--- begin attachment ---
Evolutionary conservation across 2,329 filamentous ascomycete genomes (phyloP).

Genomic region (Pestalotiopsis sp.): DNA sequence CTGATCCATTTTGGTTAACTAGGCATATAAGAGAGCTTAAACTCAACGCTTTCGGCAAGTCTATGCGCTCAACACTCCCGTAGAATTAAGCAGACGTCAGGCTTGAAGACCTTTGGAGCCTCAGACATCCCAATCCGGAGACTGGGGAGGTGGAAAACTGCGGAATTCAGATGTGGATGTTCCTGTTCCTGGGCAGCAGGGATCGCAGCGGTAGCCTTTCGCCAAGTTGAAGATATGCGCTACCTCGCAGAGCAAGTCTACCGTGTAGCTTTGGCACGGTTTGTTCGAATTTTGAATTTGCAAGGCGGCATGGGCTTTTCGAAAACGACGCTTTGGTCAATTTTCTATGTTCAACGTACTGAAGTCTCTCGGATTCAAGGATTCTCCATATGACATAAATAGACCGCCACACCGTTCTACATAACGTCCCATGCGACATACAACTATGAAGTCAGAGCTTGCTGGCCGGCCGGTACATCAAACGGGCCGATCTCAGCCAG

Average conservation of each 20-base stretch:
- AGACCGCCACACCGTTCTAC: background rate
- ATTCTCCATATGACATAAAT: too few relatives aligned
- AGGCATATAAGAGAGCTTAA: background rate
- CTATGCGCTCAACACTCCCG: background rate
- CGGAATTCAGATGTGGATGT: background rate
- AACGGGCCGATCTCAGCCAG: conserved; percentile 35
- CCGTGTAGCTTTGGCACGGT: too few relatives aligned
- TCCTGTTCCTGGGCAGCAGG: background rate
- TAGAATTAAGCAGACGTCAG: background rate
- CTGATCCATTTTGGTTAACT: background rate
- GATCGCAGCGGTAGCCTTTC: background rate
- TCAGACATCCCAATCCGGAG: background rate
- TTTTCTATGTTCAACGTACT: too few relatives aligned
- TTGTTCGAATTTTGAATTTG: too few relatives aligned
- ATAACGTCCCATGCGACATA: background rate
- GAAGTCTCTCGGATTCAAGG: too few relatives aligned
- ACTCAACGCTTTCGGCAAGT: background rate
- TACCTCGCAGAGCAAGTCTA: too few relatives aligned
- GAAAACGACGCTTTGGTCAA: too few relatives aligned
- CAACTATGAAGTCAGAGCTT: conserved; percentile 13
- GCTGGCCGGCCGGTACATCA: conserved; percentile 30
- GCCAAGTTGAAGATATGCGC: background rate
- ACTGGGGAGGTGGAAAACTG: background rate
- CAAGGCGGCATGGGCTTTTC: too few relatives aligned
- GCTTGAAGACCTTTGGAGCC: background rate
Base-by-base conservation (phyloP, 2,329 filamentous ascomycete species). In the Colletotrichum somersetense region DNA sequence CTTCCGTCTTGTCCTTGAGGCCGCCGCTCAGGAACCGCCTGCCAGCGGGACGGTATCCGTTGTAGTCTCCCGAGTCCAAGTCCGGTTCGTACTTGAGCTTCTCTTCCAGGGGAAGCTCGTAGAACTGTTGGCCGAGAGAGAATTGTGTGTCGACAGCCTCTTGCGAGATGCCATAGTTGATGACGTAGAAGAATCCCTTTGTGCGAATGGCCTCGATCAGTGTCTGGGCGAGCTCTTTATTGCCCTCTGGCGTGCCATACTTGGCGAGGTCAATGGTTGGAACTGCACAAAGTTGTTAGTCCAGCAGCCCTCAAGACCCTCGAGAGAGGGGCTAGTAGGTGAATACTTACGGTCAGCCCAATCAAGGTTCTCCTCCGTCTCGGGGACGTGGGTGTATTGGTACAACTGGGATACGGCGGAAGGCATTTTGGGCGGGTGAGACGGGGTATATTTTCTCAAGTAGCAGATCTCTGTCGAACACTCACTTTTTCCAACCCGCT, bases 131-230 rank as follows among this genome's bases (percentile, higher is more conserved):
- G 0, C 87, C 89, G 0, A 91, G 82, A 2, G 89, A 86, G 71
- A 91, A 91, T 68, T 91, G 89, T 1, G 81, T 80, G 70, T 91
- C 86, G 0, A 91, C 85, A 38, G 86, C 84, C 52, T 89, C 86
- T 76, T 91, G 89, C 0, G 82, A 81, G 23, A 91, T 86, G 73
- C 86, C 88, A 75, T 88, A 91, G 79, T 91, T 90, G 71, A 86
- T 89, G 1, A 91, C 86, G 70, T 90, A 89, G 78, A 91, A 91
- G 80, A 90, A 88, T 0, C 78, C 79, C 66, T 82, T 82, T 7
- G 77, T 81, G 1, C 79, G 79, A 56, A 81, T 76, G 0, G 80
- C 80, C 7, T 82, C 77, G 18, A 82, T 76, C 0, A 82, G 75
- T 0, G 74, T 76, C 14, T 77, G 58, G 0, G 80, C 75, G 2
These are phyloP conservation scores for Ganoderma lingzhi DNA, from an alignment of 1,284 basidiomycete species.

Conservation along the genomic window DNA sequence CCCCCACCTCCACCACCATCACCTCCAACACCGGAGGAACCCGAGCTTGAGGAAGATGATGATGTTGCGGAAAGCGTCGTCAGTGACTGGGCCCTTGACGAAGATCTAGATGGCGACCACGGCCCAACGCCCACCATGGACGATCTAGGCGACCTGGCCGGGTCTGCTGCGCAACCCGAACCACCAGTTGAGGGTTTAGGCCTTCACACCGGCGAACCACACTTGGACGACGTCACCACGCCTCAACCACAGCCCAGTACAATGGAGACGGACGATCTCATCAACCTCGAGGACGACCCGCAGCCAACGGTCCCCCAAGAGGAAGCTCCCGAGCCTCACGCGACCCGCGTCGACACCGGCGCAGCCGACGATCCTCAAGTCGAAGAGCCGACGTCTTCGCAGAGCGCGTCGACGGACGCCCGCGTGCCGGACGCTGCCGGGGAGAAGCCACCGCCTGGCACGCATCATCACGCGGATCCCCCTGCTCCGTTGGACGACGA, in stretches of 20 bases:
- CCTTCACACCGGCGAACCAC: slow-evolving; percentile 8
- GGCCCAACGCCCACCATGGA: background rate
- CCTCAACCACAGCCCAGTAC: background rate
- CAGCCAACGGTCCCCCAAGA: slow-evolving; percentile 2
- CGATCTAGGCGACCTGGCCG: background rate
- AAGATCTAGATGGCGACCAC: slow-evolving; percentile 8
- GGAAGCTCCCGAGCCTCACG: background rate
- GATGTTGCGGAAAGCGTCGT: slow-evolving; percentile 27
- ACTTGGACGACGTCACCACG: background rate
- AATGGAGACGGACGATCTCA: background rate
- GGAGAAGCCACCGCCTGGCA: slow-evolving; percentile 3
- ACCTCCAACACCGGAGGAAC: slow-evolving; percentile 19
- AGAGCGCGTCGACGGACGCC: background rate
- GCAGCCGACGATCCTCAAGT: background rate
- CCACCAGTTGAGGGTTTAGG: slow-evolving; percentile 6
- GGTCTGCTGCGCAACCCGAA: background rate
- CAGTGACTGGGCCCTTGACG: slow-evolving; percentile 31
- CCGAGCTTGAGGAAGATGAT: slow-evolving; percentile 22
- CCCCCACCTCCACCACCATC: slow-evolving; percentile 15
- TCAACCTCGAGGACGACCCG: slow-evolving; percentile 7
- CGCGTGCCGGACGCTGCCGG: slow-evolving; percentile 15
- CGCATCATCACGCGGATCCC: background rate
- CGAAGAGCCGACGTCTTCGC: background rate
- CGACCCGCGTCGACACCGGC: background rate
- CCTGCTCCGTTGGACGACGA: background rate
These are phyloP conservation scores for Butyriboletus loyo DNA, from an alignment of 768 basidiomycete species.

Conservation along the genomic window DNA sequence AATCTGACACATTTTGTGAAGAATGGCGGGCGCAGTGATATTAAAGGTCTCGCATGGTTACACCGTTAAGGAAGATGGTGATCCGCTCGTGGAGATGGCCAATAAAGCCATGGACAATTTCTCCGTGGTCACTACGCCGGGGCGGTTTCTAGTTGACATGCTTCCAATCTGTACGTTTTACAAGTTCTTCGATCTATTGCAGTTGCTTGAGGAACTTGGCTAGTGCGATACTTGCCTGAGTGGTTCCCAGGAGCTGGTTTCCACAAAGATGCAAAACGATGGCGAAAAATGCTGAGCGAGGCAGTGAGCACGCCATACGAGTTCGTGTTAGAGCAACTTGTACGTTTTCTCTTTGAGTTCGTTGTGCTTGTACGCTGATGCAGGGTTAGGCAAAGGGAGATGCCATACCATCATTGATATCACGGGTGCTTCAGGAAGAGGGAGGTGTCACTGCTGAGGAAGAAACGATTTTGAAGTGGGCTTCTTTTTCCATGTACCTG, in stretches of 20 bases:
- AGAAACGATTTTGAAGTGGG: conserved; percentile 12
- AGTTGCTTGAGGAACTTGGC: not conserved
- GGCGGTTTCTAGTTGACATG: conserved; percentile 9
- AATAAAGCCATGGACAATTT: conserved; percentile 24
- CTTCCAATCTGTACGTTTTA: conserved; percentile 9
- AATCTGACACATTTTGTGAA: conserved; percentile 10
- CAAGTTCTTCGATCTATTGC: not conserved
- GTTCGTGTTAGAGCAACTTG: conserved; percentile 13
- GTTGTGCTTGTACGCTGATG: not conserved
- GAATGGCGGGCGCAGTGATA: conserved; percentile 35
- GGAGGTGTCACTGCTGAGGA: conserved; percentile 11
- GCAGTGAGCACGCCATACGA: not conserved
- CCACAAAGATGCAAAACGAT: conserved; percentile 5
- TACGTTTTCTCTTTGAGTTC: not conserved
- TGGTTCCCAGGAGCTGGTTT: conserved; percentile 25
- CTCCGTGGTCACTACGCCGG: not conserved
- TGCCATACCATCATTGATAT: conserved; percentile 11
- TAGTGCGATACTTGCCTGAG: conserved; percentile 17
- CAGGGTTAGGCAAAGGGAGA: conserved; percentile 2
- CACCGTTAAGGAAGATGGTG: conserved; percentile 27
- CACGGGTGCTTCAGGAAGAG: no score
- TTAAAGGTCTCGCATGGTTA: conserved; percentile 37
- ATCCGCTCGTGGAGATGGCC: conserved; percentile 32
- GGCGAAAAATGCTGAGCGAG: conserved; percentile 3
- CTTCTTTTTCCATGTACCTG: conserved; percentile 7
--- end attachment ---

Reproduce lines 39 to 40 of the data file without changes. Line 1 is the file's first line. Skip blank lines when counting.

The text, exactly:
- T 0, G 74, T 76, C 14, T 77, G 58, G 0, G 80, C 75, G 2
These are phyloP conservation scores for Ganoderma lingzhi DNA, from an alignment of 1,284 basidiomycete species.